How food can help you manage diabetes
When you’re living with diabetes or are at risk of developing it, eating healthily is one of the best investments you can make. In fact, when you’re smart about your food choices, you may even be able to avoid developing diabetes, or at least prevent or delay the need for medication. Basically, what you need to do is follow the healthy eating advice that’s recommended for everyone, with a few additional considerations. Take control of your health with these helpful tips below.
Step 1: Eat regular meals and snacks, spread evenly over the day
This provides your body with a regular supply of energy and can help control blood glucose, or blood 'sugar', levels (BGLs). It’s also important to choose meals that are moderately sized and well balanced, so that half your plate is filled with non-starchy veggies, a quarter with whole grains or starchy vegetables, and the final quarter with lean meat or an alternative source of protein, such as fish, eggs or tofu.
Step 2: Include carbohydrates with every meal
Foods that contain carbohydrates are broken down to form glucose, which is an energy source for your body and your brain. For people living with diabetes, it’s vital to keep BGLs steady by choosing healthy types and amounts of carbohydrates. If you have diabetes, your healthcare professional will be able to advise a tailored approach for you. Healthy foods that contain carbohydrates include wholegrain bread, cereal, pasta and rice, starchy vegetables (potato, sweet potato and corn), fruit, legumes and some dairy products (milk and yogurt).
Step 3: Consider the Glycemic Index
The Glycemic Index (GI) ranks carbohydrate-containing foods according to how they affect BGLs. Foods with a low GI raise BGLs more slowly and steadily than foods with a high GI.
Low-GI foods include heavy grain bread, rolled oats and muesli, pasta, corn, orange sweet potato, most legumes, low-fat milk and yogurt, as well as some fruits.
Tips: You don’t need to cut out higher-GI foods completely – the trick is to combine them in a meal with low-GI options to help balance them out.
Step 4: Choose foods lower in total fat
The amount of fat you consume, saturated and trans fats in particular, can lead to weight gain, which may increase your cholesterol and BGLs.
To reduce your fat intake, try to choose reduced-fat dairy foods, lean meats, skinless chicken, margarine instead of butter, and limit consumption of fried takeaway foods, processed meats, pies, pre-packaged biscuits, cakes and other high-fat packaged foods.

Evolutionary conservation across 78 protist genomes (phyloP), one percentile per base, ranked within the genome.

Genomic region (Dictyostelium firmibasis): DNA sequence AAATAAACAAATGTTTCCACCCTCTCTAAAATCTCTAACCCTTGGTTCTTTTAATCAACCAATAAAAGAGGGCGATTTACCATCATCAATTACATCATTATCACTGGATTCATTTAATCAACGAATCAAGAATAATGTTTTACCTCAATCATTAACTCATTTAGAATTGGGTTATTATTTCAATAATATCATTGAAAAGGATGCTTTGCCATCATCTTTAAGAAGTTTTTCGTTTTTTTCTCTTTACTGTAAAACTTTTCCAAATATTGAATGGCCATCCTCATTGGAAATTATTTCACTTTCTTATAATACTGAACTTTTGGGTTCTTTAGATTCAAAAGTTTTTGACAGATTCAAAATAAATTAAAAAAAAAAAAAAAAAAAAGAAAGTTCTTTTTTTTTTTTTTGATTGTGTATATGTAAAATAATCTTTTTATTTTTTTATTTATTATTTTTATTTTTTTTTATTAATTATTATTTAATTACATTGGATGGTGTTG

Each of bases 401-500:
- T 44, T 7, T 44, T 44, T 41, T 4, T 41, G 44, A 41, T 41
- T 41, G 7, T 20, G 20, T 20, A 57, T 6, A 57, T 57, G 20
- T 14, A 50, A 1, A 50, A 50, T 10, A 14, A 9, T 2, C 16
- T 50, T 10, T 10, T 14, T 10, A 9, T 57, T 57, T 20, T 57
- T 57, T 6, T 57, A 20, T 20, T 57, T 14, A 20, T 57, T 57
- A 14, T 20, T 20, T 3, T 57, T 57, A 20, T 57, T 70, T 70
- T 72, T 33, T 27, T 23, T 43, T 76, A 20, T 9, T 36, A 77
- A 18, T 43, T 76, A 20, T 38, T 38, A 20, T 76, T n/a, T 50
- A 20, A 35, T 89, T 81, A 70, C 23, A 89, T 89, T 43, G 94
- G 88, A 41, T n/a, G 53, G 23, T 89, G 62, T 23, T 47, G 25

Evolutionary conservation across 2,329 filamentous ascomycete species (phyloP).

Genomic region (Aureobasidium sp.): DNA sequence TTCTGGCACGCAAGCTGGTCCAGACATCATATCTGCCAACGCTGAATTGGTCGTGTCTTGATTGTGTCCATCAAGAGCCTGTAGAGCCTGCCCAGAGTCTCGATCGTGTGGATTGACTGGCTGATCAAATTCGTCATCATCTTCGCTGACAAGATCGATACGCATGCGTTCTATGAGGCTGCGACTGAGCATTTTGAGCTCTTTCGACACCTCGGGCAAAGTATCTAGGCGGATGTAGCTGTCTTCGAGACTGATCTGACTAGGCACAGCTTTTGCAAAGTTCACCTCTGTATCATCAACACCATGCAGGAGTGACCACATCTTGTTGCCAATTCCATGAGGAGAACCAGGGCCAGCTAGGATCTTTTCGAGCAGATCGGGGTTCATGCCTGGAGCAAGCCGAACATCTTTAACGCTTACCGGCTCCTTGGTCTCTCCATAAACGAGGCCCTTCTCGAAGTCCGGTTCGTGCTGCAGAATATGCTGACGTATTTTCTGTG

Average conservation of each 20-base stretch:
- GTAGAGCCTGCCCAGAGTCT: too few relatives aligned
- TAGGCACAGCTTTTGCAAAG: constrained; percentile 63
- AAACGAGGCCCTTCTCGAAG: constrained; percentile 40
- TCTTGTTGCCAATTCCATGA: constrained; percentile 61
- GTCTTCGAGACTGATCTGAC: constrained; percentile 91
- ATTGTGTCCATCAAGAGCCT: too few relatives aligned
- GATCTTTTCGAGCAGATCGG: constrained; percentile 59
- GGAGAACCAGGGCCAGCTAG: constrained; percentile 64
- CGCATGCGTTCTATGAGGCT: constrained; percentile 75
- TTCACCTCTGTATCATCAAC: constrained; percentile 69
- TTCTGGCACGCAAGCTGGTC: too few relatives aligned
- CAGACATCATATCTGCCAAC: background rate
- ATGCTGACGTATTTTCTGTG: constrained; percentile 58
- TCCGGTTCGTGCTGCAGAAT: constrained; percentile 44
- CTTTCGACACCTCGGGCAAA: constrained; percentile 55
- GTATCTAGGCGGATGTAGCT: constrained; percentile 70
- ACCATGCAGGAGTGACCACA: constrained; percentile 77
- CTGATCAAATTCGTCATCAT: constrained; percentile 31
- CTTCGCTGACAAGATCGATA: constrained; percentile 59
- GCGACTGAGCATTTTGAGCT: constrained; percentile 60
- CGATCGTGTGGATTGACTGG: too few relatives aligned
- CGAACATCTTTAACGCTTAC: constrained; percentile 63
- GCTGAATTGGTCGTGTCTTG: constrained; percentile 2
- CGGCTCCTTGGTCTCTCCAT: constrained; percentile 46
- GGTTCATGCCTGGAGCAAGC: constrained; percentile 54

Tips: Try to check the fat content on food labels. As a general rule, try to choose foods with less than 10g of total fat per 100g, and less than 3g of saturated fat per 100g.
Step 5: Include small amounts of healthy fats
Some fat is important for good health but the key is to choose foods with healthier polyunsaturated and monounsaturated fats, such as avocado, nuts and seeds and healthy oils.
Healthy oils to include:
- Olive oil (good for pan-frying, roasting, salad dressings, marinades or drizzling over salad or pasta)
- Safflower oil (good for drizzling over soup, salads and pasta)
- Canola oil (good for pan-frying, stir-frying and roasting)
- Linseed/flaxseed oil (good for drizzling over soups, salads and pasta)
- Sunflower oil (good for pan-frying, stir-frying, roasting, salad dressings and marinades)
Step 6: Choose plenty of healthy high-fibre foods
Fibre has many benefits, including keeping your digestive system healthy, protecting against bowel cancer and helping to lower your BGLs and cholesterol levels.
To boost your fibre intake, choose wholegrain or high-fibre bread and cereals, and eat plenty of vegetables, legumes and fruit.
Tip: People living with diabetes should aim to eat about 25g (women) or 30g (men) of fibre per day.
Step 7: Make smarter sugar choices
Many people believe that eating too much sugar causes diabetes, but in fact, type 1 diabetes is an auto-immune condition and type 2 diabetes is caused by genetics and lifestyle, including being overweight.
However, it is important to limit foods that contain concentrated sources of sugar (such as sugar-cane products and honey) or are high in added sugar (such as soft drinks, lollies and syrups). But small amounts of sugar can be included as part of a lower-fat, low-GI, high-fibre meal for people living with diabetes. Discuss your individual approach with your healthcare professional.